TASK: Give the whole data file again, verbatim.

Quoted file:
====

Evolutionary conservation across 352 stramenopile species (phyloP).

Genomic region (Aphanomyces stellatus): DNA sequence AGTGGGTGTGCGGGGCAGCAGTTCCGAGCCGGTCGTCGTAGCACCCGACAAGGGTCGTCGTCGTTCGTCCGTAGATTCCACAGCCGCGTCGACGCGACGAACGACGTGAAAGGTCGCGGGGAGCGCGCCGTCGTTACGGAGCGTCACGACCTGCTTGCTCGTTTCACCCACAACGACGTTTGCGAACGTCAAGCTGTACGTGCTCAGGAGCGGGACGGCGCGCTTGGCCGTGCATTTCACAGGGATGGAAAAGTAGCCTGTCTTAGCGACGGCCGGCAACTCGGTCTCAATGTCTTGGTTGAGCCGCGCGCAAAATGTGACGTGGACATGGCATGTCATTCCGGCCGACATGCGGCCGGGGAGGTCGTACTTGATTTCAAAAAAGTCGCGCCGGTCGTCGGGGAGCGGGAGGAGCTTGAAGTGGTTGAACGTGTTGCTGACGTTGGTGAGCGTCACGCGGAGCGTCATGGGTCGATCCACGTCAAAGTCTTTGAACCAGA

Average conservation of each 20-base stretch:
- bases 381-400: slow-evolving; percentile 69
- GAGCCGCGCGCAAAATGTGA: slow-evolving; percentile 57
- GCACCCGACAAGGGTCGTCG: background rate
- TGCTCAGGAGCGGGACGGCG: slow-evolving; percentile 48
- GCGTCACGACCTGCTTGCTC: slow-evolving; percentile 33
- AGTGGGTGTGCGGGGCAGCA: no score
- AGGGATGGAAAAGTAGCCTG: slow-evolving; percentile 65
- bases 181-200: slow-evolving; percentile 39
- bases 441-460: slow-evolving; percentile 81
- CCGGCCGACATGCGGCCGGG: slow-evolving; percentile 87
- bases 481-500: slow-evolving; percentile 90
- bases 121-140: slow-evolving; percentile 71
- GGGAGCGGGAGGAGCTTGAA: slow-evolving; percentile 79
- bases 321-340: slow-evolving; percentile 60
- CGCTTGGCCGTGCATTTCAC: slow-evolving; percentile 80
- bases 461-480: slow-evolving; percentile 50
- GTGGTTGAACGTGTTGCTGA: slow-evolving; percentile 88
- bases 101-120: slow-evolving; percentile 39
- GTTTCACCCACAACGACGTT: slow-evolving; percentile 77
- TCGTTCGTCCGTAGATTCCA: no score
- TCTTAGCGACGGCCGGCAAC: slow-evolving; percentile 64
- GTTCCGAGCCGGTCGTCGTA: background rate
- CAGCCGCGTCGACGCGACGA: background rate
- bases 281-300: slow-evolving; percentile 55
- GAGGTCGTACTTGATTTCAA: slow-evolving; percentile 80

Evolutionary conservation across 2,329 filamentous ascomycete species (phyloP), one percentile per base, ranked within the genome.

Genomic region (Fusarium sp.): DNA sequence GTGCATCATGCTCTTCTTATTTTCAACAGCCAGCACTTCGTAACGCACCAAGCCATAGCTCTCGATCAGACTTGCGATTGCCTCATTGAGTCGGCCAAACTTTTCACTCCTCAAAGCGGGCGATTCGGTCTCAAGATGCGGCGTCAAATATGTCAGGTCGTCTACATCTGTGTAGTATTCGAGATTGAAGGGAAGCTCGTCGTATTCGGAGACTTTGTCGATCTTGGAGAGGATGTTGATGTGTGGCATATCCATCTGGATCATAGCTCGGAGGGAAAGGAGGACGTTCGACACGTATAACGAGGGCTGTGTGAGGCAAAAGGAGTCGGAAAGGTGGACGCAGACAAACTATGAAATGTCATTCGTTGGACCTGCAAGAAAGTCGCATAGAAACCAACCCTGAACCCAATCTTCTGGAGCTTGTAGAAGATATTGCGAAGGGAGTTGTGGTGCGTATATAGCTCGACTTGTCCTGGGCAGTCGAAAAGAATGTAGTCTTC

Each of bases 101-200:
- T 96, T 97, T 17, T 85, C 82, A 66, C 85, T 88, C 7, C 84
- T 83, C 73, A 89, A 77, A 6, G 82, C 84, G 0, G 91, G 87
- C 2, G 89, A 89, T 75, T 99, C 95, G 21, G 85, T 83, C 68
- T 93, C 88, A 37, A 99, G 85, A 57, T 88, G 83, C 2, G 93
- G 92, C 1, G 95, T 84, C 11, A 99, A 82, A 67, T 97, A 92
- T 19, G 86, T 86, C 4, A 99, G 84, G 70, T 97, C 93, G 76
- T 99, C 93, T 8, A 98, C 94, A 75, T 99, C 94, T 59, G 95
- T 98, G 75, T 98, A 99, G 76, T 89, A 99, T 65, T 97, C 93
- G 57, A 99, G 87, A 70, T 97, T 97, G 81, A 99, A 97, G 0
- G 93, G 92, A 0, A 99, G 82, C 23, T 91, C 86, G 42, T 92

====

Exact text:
Evolutionary conservation across 352 stramenopile species (phyloP).

Genomic region (Aphanomyces stellatus): DNA sequence AGTGGGTGTGCGGGGCAGCAGTTCCGAGCCGGTCGTCGTAGCACCCGACAAGGGTCGTCGTCGTTCGTCCGTAGATTCCACAGCCGCGTCGACGCGACGAACGACGTGAAAGGTCGCGGGGAGCGCGCCGTCGTTACGGAGCGTCACGACCTGCTTGCTCGTTTCACCCACAACGACGTTTGCGAACGTCAAGCTGTACGTGCTCAGGAGCGGGACGGCGCGCTTGGCCGTGCATTTCACAGGGATGGAAAAGTAGCCTGTCTTAGCGACGGCCGGCAACTCGGTCTCAATGTCTTGGTTGAGCCGCGCGCAAAATGTGACGTGGACATGGCATGTCATTCCGGCCGACATGCGGCCGGGGAGGTCGTACTTGATTTCAAAAAAGTCGCGCCGGTCGTCGGGGAGCGGGAGGAGCTTGAAGTGGTTGAACGTGTTGCTGACGTTGGTGAGCGTCACGCGGAGCGTCATGGGTCGATCCACGTCAAAGTCTTTGAACCAGA

Average conservation of each 20-base stretch:
- bases 381-400: slow-evolving; percentile 69
- GAGCCGCGCGCAAAATGTGA: slow-evolving; percentile 57
- GCACCCGACAAGGGTCGTCG: background rate
- TGCTCAGGAGCGGGACGGCG: slow-evolving; percentile 48
- GCGTCACGACCTGCTTGCTC: slow-evolving; percentile 33
- AGTGGGTGTGCGGGGCAGCA: no score
- AGGGATGGAAAAGTAGCCTG: slow-evolving; percentile 65
- bases 181-200: slow-evolving; percentile 39
- bases 441-460: slow-evolving; percentile 81
- CCGGCCGACATGCGGCCGGG: slow-evolving; percentile 87
- bases 481-500: slow-evolving; percentile 90
- bases 121-140: slow-evolving; percentile 71
- GGGAGCGGGAGGAGCTTGAA: slow-evolving; percentile 79
- bases 321-340: slow-evolving; percentile 60
- CGCTTGGCCGTGCATTTCAC: slow-evolving; percentile 80
- bases 461-480: slow-evolving; percentile 50
- GTGGTTGAACGTGTTGCTGA: slow-evolving; percentile 88
- bases 101-120: slow-evolving; percentile 39
- GTTTCACCCACAACGACGTT: slow-evolving; percentile 77
- TCGTTCGTCCGTAGATTCCA: no score
- TCTTAGCGACGGCCGGCAAC: slow-evolving; percentile 64
- GTTCCGAGCCGGTCGTCGTA: background rate
- CAGCCGCGTCGACGCGACGA: background rate
- bases 281-300: slow-evolving; percentile 55
- GAGGTCGTACTTGATTTCAA: slow-evolving; percentile 80

Evolutionary conservation across 2,329 filamentous ascomycete species (phyloP), one percentile per base, ranked within the genome.

Genomic region (Fusarium sp.): DNA sequence GTGCATCATGCTCTTCTTATTTTCAACAGCCAGCACTTCGTAACGCACCAAGCCATAGCTCTCGATCAGACTTGCGATTGCCTCATTGAGTCGGCCAAACTTTTCACTCCTCAAAGCGGGCGATTCGGTCTCAAGATGCGGCGTCAAATATGTCAGGTCGTCTACATCTGTGTAGTATTCGAGATTGAAGGGAAGCTCGTCGTATTCGGAGACTTTGTCGATCTTGGAGAGGATGTTGATGTGTGGCATATCCATCTGGATCATAGCTCGGAGGGAAAGGAGGACGTTCGACACGTATAACGAGGGCTGTGTGAGGCAAAAGGAGTCGGAAAGGTGGACGCAGACAAACTATGAAATGTCATTCGTTGGACCTGCAAGAAAGTCGCATAGAAACCAACCCTGAACCCAATCTTCTGGAGCTTGTAGAAGATATTGCGAAGGGAGTTGTGGTGCGTATATAGCTCGACTTGTCCTGGGCAGTCGAAAAGAATGTAGTCTTC

Each of bases 101-200:
- T 96, T 97, T 17, T 85, C 82, A 66, C 85, T 88, C 7, C 84
- T 83, C 73, A 89, A 77, A 6, G 82, C 84, G 0, G 91, G 87
- C 2, G 89, A 89, T 75, T 99, C 95, G 21, G 85, T 83, C 68
- T 93, C 88, A 37, A 99, G 85, A 57, T 88, G 83, C 2, G 93
- G 92, C 1, G 95, T 84, C 11, A 99, A 82, A 67, T 97, A 92
- T 19, G 86, T 86, C 4, A 99, G 84, G 70, T 97, C 93, G 76
- T 99, C 93, T 8, A 98, C 94, A 75, T 99, C 94, T 59, G 95
- T 98, G 75, T 98, A 99, G 76, T 89, A 99, T 65, T 97, C 93
- G 57, A 99, G 87, A 70, T 97, T 97, G 81, A 99, A 97, G 0
- G 93, G 92, A 0, A 99, G 82, C 23, T 91, C 86, G 42, T 92